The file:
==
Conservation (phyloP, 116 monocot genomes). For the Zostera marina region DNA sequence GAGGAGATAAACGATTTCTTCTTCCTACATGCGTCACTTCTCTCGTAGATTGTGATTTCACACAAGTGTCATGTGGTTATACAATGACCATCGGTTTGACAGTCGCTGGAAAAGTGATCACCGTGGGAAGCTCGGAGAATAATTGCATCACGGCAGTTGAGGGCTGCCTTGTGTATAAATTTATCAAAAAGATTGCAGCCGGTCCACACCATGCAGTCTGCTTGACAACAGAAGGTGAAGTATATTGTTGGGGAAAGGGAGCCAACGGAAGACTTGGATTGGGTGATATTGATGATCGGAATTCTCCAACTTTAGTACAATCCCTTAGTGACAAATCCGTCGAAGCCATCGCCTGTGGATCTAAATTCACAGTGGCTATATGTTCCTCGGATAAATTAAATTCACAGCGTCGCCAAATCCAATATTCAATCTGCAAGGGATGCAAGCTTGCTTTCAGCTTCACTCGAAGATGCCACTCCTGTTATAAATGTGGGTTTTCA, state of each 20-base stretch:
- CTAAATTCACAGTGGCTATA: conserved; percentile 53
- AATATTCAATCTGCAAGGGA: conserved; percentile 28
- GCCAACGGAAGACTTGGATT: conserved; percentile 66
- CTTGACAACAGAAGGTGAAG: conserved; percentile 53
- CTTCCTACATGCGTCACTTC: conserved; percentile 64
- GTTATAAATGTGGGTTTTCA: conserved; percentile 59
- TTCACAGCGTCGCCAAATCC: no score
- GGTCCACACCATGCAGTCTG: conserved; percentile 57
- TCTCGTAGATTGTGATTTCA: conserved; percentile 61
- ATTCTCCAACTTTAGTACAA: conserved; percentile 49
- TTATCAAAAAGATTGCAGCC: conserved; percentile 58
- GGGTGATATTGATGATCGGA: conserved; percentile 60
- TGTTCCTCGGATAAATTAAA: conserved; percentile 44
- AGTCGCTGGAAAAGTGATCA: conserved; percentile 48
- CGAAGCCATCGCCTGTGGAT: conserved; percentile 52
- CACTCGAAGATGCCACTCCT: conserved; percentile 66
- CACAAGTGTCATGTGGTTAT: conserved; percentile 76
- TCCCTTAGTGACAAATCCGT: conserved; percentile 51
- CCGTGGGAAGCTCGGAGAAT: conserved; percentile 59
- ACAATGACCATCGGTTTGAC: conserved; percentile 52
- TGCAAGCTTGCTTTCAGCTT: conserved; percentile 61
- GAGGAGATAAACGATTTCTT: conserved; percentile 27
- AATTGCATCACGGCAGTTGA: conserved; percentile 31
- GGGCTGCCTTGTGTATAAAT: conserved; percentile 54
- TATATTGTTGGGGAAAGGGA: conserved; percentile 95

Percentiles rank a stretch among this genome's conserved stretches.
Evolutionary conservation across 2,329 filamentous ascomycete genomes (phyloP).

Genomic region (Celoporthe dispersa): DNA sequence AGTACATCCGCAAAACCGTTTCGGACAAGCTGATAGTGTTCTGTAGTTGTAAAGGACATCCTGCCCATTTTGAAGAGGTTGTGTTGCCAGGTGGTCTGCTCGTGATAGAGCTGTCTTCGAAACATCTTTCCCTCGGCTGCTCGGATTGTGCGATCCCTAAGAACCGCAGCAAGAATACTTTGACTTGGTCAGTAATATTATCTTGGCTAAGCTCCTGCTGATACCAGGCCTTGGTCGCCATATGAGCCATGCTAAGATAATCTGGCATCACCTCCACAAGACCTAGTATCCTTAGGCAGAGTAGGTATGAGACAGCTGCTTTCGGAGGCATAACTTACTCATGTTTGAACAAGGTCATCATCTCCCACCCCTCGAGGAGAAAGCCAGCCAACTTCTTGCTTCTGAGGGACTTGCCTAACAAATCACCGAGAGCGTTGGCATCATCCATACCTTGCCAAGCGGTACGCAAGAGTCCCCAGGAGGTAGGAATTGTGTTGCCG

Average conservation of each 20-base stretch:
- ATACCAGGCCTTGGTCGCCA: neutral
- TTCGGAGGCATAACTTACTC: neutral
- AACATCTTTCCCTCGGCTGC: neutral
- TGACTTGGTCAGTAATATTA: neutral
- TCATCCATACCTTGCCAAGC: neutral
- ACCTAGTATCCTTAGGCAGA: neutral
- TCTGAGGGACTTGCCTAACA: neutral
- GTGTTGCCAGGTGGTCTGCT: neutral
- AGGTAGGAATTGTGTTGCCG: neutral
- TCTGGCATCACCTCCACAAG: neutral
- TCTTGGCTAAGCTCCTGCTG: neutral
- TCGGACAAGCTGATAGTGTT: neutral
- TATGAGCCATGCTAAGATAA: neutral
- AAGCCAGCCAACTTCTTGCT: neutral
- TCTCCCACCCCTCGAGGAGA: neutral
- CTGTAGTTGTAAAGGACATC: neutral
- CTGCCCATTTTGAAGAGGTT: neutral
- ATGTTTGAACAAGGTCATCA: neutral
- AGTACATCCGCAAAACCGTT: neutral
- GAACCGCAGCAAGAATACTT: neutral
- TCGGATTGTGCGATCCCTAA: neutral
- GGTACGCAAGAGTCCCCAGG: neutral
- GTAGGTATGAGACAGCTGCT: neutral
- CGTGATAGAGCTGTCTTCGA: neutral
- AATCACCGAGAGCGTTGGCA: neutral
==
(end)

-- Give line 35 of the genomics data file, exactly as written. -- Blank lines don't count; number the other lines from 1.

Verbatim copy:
- TCATCCATACCTTGCCAAGC: neutral